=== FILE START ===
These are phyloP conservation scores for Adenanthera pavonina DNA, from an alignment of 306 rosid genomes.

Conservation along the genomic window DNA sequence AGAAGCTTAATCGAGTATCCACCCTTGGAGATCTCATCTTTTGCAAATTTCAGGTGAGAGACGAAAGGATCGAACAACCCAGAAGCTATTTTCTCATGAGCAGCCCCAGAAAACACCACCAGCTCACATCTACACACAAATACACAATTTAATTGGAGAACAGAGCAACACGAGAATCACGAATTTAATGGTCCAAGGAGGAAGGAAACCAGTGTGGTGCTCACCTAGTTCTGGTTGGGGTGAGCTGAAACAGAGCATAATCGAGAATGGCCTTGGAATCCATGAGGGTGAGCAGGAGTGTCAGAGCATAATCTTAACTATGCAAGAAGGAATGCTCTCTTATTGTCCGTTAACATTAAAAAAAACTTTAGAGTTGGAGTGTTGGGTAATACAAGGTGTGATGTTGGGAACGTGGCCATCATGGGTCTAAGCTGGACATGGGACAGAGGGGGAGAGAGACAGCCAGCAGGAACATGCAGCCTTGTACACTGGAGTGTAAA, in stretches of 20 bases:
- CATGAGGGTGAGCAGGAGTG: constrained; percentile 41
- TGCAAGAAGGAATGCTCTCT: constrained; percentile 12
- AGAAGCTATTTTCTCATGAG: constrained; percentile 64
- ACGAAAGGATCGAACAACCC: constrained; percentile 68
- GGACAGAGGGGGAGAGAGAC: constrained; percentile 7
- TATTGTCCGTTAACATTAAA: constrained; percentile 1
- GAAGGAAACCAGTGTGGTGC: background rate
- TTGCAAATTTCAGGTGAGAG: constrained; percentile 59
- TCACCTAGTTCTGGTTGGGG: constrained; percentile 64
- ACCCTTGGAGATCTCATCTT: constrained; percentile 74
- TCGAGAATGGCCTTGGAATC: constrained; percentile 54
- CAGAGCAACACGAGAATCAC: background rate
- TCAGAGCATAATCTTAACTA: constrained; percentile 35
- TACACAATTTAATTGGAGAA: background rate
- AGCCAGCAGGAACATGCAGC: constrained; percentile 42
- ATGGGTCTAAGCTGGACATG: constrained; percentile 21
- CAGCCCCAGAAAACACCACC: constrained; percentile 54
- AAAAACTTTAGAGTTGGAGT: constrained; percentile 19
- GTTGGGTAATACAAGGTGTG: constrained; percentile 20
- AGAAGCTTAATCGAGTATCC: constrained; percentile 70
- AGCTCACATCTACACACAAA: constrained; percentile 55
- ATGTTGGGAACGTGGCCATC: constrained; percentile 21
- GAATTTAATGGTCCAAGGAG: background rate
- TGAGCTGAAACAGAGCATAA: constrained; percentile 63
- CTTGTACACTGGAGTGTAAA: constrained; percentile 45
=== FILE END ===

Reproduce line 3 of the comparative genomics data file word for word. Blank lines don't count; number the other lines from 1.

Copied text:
- CATGAGGGTGAGCAGGAGTG: constrained; percentile 41